The Principles and Parameters approach (P&P)—developed in his Pisa 1979 Lectures, later published as Lectures on Government and Binding (LGB)—makes strong claims regarding universal grammar: that the grammatical principles underlying languages are innate and fixed, and the differences among the world's languages can be characterized in terms of parameter settings in the brain (such as the pro-drop parameter, which indicates whether an explicit subject is always required, as in English, or can be optionally dropped, as in Spanish), which are often likened to switches. (Hence the term principles and parameters, often given to this approach.) In this view, a child learning a language need only acquire the necessary lexical items (words, grammatical morphemes, and idioms), and determine the appropriate parameter settings, which can be done based on a few key examples.
Proponents of this view argue that the pace at which children learn languages is inexplicably rapid, unless children have an innate ability to learn languages. The similar steps followed by children all across the world when learning languages, and the fact that children make certain characteristic errors as they learn their first language, whereas other seemingly logical kinds of errors never occur (and, according to Chomsky, should be attested if a purely general, rather than language-specific, learning mechanism were being employed), are also pointed to as indications of innateness.
More recently, in his Minimalist Program (1995), while retaining the core concept of "principles and parameters," Chomsky attempts a major overhaul of the linguistic machinery involved in the LGB model, stripping from it all but the barest necessary elements, while advocating a general approach to the architecture of the human language faculty that emphasizes principles of economy and optimal design, reverting to a derivational approach to generation, in contrast with the largely representational approach of classic P&P.
Chomsky's ideas have had a strong influence on researchers of language acquisition in children, though many researchers in this area such as Elizabeth Bates and Michael Tomasello argue very strongly against Chomsky's theories, and instead advocate emergentist or connectionist theories, explaining language with a number of general processing mechanisms in the brain that interact with the extensive and complex social environment in which language is used and learned.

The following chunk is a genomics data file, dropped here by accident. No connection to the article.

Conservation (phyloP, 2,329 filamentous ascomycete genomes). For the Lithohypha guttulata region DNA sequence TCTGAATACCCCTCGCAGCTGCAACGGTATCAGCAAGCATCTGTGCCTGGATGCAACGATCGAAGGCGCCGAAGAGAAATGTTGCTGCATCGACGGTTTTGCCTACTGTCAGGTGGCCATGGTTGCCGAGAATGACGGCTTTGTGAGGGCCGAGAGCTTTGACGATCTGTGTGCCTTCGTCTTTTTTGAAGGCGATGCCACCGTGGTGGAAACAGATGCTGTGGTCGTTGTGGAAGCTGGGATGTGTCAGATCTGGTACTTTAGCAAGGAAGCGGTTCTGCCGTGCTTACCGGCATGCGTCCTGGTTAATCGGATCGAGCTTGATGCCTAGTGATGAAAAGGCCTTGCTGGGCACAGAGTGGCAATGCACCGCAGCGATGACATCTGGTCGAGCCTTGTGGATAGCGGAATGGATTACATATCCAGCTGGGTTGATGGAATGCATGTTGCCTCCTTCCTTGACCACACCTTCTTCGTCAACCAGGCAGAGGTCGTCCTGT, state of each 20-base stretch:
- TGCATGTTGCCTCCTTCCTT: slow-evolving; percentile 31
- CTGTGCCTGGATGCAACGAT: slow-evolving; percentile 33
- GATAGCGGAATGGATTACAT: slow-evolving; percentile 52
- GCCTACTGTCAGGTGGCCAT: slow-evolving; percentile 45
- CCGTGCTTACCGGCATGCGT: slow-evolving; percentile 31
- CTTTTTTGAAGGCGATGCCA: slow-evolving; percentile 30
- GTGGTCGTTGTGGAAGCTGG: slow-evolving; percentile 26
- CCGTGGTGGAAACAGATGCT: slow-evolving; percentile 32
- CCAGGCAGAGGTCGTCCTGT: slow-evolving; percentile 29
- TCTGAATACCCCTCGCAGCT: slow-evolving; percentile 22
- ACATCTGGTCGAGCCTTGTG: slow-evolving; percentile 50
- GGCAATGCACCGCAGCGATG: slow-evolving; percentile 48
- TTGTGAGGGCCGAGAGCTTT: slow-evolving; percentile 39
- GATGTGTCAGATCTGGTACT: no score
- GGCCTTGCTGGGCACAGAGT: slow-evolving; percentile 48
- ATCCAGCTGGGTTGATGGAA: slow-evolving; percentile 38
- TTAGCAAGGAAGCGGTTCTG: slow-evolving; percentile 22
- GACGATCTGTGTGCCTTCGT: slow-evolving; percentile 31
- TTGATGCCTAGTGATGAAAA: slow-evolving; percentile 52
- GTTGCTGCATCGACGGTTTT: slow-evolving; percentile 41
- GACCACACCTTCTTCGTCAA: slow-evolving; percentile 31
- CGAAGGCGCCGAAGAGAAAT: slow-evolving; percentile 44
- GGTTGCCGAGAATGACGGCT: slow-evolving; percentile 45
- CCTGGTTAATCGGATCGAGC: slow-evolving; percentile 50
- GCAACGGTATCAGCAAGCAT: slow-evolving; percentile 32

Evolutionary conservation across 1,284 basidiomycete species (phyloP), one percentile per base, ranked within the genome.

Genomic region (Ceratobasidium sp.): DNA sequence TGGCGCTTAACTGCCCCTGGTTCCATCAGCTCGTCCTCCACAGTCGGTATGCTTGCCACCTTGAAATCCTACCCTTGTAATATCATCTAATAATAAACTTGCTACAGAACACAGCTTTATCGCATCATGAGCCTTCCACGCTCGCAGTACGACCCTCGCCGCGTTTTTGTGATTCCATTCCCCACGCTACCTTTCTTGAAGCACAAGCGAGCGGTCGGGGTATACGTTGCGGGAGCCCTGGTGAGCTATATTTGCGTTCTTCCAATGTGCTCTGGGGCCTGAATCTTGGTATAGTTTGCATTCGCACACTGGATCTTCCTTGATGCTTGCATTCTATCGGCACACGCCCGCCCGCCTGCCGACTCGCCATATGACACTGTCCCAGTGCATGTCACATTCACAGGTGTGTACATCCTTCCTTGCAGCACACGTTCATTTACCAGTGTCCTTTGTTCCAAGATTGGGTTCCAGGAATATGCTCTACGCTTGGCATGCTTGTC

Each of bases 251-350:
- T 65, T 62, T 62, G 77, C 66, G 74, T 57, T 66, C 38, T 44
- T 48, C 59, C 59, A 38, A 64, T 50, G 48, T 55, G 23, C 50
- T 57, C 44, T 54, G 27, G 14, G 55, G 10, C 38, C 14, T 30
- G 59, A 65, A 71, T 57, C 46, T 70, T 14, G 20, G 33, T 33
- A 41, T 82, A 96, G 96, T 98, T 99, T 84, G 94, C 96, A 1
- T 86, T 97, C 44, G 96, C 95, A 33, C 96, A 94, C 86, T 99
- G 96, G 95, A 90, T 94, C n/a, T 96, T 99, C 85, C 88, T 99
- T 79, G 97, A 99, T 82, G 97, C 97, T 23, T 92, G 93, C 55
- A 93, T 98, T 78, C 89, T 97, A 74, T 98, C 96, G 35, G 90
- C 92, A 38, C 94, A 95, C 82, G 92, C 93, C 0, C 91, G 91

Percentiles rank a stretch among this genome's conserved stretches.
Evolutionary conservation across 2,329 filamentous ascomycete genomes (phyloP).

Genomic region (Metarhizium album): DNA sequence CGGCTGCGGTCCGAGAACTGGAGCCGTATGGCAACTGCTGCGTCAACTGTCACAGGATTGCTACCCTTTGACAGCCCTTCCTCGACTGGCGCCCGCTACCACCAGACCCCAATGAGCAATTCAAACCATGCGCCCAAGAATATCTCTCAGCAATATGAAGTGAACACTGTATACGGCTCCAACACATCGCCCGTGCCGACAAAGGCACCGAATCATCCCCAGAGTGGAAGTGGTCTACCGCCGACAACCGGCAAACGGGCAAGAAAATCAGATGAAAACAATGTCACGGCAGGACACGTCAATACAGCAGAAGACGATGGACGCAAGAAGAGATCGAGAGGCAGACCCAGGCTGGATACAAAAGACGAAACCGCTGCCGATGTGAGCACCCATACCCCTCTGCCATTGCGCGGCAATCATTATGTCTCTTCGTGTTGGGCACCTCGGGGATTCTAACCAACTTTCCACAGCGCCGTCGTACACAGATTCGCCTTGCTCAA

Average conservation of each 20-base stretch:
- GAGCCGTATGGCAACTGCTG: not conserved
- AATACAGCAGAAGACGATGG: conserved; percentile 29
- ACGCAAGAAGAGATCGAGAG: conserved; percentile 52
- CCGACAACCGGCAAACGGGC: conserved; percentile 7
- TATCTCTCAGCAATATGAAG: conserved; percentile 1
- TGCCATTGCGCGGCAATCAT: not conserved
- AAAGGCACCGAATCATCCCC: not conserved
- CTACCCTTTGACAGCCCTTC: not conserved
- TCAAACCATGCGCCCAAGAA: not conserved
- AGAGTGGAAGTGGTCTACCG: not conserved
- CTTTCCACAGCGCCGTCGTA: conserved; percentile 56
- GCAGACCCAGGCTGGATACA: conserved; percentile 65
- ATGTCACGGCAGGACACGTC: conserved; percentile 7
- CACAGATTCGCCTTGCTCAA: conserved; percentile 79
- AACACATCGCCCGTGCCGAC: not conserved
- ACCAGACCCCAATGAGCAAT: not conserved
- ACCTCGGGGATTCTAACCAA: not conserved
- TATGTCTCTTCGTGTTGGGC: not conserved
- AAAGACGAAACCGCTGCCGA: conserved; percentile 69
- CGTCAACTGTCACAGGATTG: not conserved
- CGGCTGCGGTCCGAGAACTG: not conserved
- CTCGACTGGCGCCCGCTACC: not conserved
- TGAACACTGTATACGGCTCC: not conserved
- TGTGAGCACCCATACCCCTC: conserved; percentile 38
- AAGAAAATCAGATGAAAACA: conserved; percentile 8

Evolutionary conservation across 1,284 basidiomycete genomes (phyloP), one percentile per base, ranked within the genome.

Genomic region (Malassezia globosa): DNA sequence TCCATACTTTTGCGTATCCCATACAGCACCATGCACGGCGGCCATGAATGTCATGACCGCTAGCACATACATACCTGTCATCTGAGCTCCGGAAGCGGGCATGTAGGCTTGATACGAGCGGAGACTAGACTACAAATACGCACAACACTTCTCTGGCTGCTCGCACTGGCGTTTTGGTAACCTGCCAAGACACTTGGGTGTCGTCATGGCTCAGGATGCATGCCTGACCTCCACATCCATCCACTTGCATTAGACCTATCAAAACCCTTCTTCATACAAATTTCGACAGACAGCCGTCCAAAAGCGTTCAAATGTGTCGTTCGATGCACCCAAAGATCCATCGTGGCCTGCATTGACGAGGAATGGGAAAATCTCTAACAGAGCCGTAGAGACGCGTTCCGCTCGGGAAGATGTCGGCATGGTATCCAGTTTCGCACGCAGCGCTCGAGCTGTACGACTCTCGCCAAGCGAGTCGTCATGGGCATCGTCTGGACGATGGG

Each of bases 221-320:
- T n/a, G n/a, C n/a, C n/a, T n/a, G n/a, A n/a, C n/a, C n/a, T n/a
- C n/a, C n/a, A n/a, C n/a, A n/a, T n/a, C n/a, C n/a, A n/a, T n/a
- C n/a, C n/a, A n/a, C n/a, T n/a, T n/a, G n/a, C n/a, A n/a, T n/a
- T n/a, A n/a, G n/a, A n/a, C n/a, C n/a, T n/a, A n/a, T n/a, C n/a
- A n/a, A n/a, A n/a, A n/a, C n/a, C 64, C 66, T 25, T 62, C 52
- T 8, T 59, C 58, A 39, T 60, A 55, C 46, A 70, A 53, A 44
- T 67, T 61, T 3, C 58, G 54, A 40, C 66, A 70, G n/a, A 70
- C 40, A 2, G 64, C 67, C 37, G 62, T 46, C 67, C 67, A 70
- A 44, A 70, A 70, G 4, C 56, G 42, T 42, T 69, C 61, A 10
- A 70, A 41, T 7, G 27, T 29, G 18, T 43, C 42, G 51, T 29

His best-known work in phonology is The Sound Pattern of English (1968), written with Morris Halle (and often known as simply SPE). This work has had a great significance for the development in the field. While phonological theory has since moved beyond "SPE phonology" in many important respects, the SPE system is considered the precursor of some of the most influential phonological theories today, including autosegmental phonology, lexical phonology and optimality theory. Chomsky no longer publishes on phonology.
The Chomskyan approach towards syntax, often termed generative grammar, studies grammar as a body of knowledge possessed by language users. Since the 1960s, Chomsky has maintained that much of this knowledge is innate, implying that children need only learn certain parochial features of their native languages. The innate body of linguistic knowledge is often termed universal grammar. From Chomsky's perspective, the strongest evidence for the existence of Universal Grammar is simply the fact that children successfully acquire their native languages in so little time. Furthermore, he argues that there is an enormous gap between the linguistic stimuli to which children are exposed and the rich linguistic knowledge they attain (the "poverty of the stimulus" argument). The knowledge of Universal Grammar would serve to bridge that gap.
Chomsky's theories have been immensely influential within linguistics, but they have also received criticism. One recurring criticism of the Chomskyan variety of generative grammar is that it is Anglocentric and Eurocentric, and that often linguists working in this tradition have a tendency to base claims about Universal Grammar on a very small sample of languages, sometimes just one. Initially, the Eurocentrism was exhibited in an overemphasis on the study of English. However, hundreds of different languages have now received at least some attention within Chomskyan linguistic analyses. In spite of the diversity of languages that have been characterized by UG derivations, critics continue to argue that the formalisms within Chomskyan linguistics are Anglocentric and misrepresent the properties of languages that are different from English. Thus, Chomsky's approach has been criticized as a form of linguistic imperialism. In addition, Chomskyan linguists rely heavily on the intuitions of native speakers regarding which sentences of their languages are well-formed. This practice has been criticized on general methodological grounds. Some psychologists and psycholinguists,[who?] though sympathetic to Chomsky's overall program, have argued that Chomskyan linguists pay insufficient attention to experimental data from language processing, with the consequence that their theories are not psychologically plausible. Other critics (see language learning) have questioned whether it is necessary to posit Universal Grammar to explain child language acquisition, arguing that domain-general learning mechanisms are sufficient.